Lucy Stone’s Role in American History

            Lucy Stone is not an ordinary name in the history of America. She was a women suffragist of the nineteenth century. Stone was born in Massachusetts on August 13, 1818. Women of the modern American society owe their freedom and equal rights to women activists of the nineteenth century like Lucy Stone who stood for their rights in the male dominated and harsh world of those times. Women in the nineteenth century American society were considered homely, spiritual, dutiful and inferior to men with very less freedom and rights. They did not have a place and a social status of their own in the society. Women did not have the right to vote. They did not have any place in legal system as well. Men had absolute rights to their wives, with the freedom of behaving in every way they like. Men could allow or restrict any kind of liberty to their wives and treat them as they wish. Beating of wives by their husbands was not illegal in law and was not subject to any jurisdiction. Women were not allowed to get abortions and were liable one year imprisonment and huge fine. Laws were harsher for women than men in every case. “Women were expected to comfort and cheer, to nurse and support, to manage and oversee. Housework was to be viewed as a morally uplifting mental and physical exercise” (Conner Prairie Alliance, “The American Woman of the Early Nineteenth Century”).

Stone’s father did not educate her. She had a desire of learning Hebrew and Greek so that she can translate the clear messages of Bible. Bible was used as a tool against women in those times. Stone was dedicated and completed her studies on her own. She was the first women in Massachusetts to earn a bachelor’s degree. She returned to the state after completing her studies and initiated her struggle for equal rights for women and abolition of slavery. She became a member of the American Anti-Slavery Society in 1848 and gave several speeches to abolish slavery. Stone’s combined fight against slavery and for women’s right had to face the opposition of some abolitionists as well, condemning her of diverting the attention of the people away from the rights of slaves. Stone divided her time appropriately and addressed slavery on weekends and women’s rights on weekdays. (“Lucy Stone”).

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            Many people opposed Stone:

They commonly disrupted her lectures. Sometimes they would shout her down. On other occasions, people would throw Bibles and claim that she was violating God’s word. Stone had studied both Greek and Hebrew at Oberlin and personally translated several Bible passages about the roles of men and women. She concluded that the accepted view was incorrect (“Lucy Stone”).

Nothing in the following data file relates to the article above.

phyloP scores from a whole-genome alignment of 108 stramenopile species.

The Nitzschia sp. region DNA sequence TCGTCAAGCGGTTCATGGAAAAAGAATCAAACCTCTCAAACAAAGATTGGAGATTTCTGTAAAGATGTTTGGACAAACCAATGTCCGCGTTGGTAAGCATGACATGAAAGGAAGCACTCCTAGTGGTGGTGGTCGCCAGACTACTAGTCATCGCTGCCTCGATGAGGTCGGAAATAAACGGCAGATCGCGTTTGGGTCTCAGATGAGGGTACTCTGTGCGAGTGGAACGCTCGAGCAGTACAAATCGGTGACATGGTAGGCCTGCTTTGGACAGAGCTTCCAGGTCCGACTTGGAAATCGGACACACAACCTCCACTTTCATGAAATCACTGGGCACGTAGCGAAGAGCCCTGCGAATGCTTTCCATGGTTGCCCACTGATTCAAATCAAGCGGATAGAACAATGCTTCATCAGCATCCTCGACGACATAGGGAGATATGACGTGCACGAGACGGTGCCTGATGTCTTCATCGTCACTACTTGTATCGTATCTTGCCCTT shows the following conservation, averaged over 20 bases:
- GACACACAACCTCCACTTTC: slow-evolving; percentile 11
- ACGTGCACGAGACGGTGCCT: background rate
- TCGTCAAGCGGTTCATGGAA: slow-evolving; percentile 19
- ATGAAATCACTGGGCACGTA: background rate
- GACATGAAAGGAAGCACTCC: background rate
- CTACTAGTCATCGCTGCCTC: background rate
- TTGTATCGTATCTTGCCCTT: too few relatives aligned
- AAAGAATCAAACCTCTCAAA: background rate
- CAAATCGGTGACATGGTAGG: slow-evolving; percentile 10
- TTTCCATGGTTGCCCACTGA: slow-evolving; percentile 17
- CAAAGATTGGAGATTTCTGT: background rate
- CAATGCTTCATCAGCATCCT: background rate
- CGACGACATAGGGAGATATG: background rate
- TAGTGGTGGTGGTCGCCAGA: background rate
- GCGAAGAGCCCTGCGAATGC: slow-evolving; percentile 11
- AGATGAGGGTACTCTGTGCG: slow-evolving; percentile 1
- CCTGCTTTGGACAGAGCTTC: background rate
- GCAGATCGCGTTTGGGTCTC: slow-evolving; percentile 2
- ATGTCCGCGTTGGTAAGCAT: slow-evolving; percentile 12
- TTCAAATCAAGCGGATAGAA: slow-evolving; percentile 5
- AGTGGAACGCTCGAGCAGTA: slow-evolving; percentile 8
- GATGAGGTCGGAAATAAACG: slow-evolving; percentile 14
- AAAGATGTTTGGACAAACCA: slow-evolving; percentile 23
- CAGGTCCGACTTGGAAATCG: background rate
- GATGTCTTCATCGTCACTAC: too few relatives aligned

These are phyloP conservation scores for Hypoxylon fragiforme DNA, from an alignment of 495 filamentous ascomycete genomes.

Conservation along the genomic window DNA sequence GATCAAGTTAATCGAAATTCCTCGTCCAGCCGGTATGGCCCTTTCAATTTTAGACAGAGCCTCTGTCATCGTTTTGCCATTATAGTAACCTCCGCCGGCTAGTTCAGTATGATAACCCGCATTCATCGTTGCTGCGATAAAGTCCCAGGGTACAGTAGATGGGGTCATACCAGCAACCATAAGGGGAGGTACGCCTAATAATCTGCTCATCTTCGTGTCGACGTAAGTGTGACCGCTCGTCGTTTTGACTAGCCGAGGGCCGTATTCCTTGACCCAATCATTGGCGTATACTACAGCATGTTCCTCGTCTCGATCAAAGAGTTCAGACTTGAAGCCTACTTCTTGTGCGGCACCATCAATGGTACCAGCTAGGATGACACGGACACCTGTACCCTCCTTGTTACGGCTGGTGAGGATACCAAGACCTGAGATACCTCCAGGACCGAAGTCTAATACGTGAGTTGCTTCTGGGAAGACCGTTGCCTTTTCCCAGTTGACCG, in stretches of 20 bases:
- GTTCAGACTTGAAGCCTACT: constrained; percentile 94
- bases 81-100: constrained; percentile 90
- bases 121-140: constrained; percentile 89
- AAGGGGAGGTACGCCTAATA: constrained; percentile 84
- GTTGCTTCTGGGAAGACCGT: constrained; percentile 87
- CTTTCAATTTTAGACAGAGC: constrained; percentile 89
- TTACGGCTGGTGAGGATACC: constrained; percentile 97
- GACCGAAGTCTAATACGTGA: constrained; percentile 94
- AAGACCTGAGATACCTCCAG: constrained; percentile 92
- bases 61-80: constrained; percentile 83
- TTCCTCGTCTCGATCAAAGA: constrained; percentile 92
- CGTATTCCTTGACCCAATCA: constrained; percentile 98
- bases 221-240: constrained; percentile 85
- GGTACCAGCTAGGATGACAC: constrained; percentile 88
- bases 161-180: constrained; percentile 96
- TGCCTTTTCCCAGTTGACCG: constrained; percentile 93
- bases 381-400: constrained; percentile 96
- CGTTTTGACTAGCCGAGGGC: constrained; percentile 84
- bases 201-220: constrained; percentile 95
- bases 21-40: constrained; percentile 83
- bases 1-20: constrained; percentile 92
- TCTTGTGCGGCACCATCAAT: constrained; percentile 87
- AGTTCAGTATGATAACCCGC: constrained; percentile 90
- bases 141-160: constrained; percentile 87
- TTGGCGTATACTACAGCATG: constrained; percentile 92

Stone traveled all across America to spread awareness against slavery and for women’s rights. She married Henry Blackwell, a businessman in 1855. She kept her maiden name after marriage.  She stopped giving lectures in 1857 for the sake of her newborn daughter. Stone retained her public addresses in the late 1860s (“Lucy Stone”).

The fourteenth and the fifteenth amendments gave rights like equal protection under law and suffrage respectively to African-American men but women were yet to realize their equality. Lucy played an important role in founding the American Woman Suffrage Association (AWSA). Other prominent activists like Elizabeth Cady Stanton and Susan B. Anthony founded the National Woman Suffrage Association (NWSA). Both these associations merged into one afterwards. Stone’s husband was a great support for her and her efforts. To spread her cause Stone became the editor of ‘The Women’s Journal’ along with her husband. It was a weekly newspaper that supported the cause of women’s rights. A breakthrough came her way when women were allowed to vote for school board members in Massachusetts but Stone was not granted her right to vote since she had retained her maiden name after marriage. Since Stone was not willing to change her surname to her husband’s she could not vote. Stone died in 1893. Her dream of national women suffrage took 23 years after her death to come true (“Lucy Stone”).

Works Cited

Conner Prairie Alliance. “The American Woman of the Early Nineteenth Century”. connerprairie.org. August 14, 2008 <http://www.connerprairie.org/HistoryOnline/womrole.html>

“Lucy Stone”. ohiohistorycentral.org. July 1, 2005. Ohio History Central. August 14, 2008 <http://www.ohiohistorycentral.org/entry.php?rec=359>

 

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